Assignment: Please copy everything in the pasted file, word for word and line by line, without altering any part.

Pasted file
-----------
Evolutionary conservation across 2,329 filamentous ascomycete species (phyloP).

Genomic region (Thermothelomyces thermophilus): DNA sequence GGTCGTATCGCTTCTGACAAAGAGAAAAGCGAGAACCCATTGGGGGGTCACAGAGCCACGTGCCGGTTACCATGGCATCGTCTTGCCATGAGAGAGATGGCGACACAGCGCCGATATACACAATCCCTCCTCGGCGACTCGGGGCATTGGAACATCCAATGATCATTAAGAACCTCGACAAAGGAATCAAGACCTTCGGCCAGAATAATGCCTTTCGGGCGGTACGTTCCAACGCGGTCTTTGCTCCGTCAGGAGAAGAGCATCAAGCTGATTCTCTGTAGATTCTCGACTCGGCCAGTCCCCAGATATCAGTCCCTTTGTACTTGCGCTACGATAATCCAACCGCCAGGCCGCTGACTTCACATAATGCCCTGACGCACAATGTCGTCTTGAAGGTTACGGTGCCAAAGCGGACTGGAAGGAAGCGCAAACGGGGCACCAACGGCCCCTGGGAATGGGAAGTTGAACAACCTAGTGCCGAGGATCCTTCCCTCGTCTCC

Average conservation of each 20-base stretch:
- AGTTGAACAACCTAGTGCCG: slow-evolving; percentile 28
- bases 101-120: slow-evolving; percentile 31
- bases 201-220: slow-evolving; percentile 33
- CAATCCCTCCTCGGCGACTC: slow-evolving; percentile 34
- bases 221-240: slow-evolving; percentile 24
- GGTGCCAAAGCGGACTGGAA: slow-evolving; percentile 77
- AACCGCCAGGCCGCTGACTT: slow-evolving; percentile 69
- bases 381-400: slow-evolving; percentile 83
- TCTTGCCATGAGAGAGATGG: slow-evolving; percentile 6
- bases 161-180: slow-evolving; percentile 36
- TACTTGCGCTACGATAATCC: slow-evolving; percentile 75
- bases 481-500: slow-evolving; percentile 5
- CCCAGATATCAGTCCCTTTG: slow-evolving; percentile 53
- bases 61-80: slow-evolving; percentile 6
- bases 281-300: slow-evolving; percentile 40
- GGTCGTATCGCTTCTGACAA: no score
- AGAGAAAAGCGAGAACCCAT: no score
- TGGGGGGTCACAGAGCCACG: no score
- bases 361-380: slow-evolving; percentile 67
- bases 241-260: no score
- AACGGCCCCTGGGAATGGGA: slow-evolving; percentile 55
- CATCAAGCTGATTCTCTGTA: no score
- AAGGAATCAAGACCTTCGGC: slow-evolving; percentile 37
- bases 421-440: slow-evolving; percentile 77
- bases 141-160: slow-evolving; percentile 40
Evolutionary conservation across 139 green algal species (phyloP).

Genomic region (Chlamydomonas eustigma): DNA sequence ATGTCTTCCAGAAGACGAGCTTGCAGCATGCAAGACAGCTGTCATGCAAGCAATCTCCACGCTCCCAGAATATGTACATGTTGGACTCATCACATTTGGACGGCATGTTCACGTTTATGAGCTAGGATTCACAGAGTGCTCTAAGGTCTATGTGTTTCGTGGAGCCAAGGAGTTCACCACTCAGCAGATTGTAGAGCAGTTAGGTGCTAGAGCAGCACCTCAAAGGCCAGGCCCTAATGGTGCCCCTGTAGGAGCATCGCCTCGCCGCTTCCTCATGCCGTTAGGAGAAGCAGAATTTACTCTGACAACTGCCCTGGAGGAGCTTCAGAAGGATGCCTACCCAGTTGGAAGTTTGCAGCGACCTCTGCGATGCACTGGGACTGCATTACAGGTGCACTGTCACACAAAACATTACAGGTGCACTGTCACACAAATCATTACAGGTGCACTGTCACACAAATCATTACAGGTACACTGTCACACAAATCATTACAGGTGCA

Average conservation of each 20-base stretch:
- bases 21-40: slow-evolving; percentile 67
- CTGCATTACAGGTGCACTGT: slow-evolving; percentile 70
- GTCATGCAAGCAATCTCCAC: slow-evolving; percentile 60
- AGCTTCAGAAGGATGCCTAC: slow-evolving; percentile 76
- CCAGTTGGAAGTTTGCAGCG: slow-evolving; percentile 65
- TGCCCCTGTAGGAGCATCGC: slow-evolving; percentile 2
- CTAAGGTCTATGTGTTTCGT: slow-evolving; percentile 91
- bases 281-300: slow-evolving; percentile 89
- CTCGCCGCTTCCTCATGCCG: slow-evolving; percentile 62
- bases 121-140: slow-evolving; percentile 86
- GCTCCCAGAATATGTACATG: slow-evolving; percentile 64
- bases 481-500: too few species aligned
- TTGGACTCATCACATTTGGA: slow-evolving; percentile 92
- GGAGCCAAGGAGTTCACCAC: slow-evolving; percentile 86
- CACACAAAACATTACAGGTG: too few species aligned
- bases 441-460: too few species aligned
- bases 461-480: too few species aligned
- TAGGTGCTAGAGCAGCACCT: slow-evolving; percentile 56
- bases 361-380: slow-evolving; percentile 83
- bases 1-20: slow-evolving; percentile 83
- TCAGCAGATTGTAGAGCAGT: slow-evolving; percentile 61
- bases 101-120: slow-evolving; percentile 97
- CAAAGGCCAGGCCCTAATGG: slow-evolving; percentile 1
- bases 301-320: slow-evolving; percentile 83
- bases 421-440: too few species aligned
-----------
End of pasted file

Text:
Evolutionary conservation across 2,329 filamentous ascomycete species (phyloP).

Genomic region (Thermothelomyces thermophilus): DNA sequence GGTCGTATCGCTTCTGACAAAGAGAAAAGCGAGAACCCATTGGGGGGTCACAGAGCCACGTGCCGGTTACCATGGCATCGTCTTGCCATGAGAGAGATGGCGACACAGCGCCGATATACACAATCCCTCCTCGGCGACTCGGGGCATTGGAACATCCAATGATCATTAAGAACCTCGACAAAGGAATCAAGACCTTCGGCCAGAATAATGCCTTTCGGGCGGTACGTTCCAACGCGGTCTTTGCTCCGTCAGGAGAAGAGCATCAAGCTGATTCTCTGTAGATTCTCGACTCGGCCAGTCCCCAGATATCAGTCCCTTTGTACTTGCGCTACGATAATCCAACCGCCAGGCCGCTGACTTCACATAATGCCCTGACGCACAATGTCGTCTTGAAGGTTACGGTGCCAAAGCGGACTGGAAGGAAGCGCAAACGGGGCACCAACGGCCCCTGGGAATGGGAAGTTGAACAACCTAGTGCCGAGGATCCTTCCCTCGTCTCC

Average conservation of each 20-base stretch:
- AGTTGAACAACCTAGTGCCG: slow-evolving; percentile 28
- bases 101-120: slow-evolving; percentile 31
- bases 201-220: slow-evolving; percentile 33
- CAATCCCTCCTCGGCGACTC: slow-evolving; percentile 34
- bases 221-240: slow-evolving; percentile 24
- GGTGCCAAAGCGGACTGGAA: slow-evolving; percentile 77
- AACCGCCAGGCCGCTGACTT: slow-evolving; percentile 69
- bases 381-400: slow-evolving; percentile 83
- TCTTGCCATGAGAGAGATGG: slow-evolving; percentile 6
- bases 161-180: slow-evolving; percentile 36
- TACTTGCGCTACGATAATCC: slow-evolving; percentile 75
- bases 481-500: slow-evolving; percentile 5
- CCCAGATATCAGTCCCTTTG: slow-evolving; percentile 53
- bases 61-80: slow-evolving; percentile 6
- bases 281-300: slow-evolving; percentile 40
- GGTCGTATCGCTTCTGACAA: no score
- AGAGAAAAGCGAGAACCCAT: no score
- TGGGGGGTCACAGAGCCACG: no score
- bases 361-380: slow-evolving; percentile 67
- bases 241-260: no score
- AACGGCCCCTGGGAATGGGA: slow-evolving; percentile 55
- CATCAAGCTGATTCTCTGTA: no score
- AAGGAATCAAGACCTTCGGC: slow-evolving; percentile 37
- bases 421-440: slow-evolving; percentile 77
- bases 141-160: slow-evolving; percentile 40
Evolutionary conservation across 139 green algal species (phyloP).

Genomic region (Chlamydomonas eustigma): DNA sequence ATGTCTTCCAGAAGACGAGCTTGCAGCATGCAAGACAGCTGTCATGCAAGCAATCTCCACGCTCCCAGAATATGTACATGTTGGACTCATCACATTTGGACGGCATGTTCACGTTTATGAGCTAGGATTCACAGAGTGCTCTAAGGTCTATGTGTTTCGTGGAGCCAAGGAGTTCACCACTCAGCAGATTGTAGAGCAGTTAGGTGCTAGAGCAGCACCTCAAAGGCCAGGCCCTAATGGTGCCCCTGTAGGAGCATCGCCTCGCCGCTTCCTCATGCCGTTAGGAGAAGCAGAATTTACTCTGACAACTGCCCTGGAGGAGCTTCAGAAGGATGCCTACCCAGTTGGAAGTTTGCAGCGACCTCTGCGATGCACTGGGACTGCATTACAGGTGCACTGTCACACAAAACATTACAGGTGCACTGTCACACAAATCATTACAGGTGCACTGTCACACAAATCATTACAGGTACACTGTCACACAAATCATTACAGGTGCA

Average conservation of each 20-base stretch:
- bases 21-40: slow-evolving; percentile 67
- CTGCATTACAGGTGCACTGT: slow-evolving; percentile 70
- GTCATGCAAGCAATCTCCAC: slow-evolving; percentile 60
- AGCTTCAGAAGGATGCCTAC: slow-evolving; percentile 76
- CCAGTTGGAAGTTTGCAGCG: slow-evolving; percentile 65
- TGCCCCTGTAGGAGCATCGC: slow-evolving; percentile 2
- CTAAGGTCTATGTGTTTCGT: slow-evolving; percentile 91
- bases 281-300: slow-evolving; percentile 89
- CTCGCCGCTTCCTCATGCCG: slow-evolving; percentile 62
- bases 121-140: slow-evolving; percentile 86
- GCTCCCAGAATATGTACATG: slow-evolving; percentile 64
- bases 481-500: too few species aligned
- TTGGACTCATCACATTTGGA: slow-evolving; percentile 92
- GGAGCCAAGGAGTTCACCAC: slow-evolving; percentile 86
- CACACAAAACATTACAGGTG: too few species aligned
- bases 441-460: too few species aligned
- bases 461-480: too few species aligned
- TAGGTGCTAGAGCAGCACCT: slow-evolving; percentile 56
- bases 361-380: slow-evolving; percentile 83
- bases 1-20: slow-evolving; percentile 83
- TCAGCAGATTGTAGAGCAGT: slow-evolving; percentile 61
- bases 101-120: slow-evolving; percentile 97
- CAAAGGCCAGGCCCTAATGG: slow-evolving; percentile 1
- bases 301-320: slow-evolving; percentile 83
- bases 421-440: too few species aligned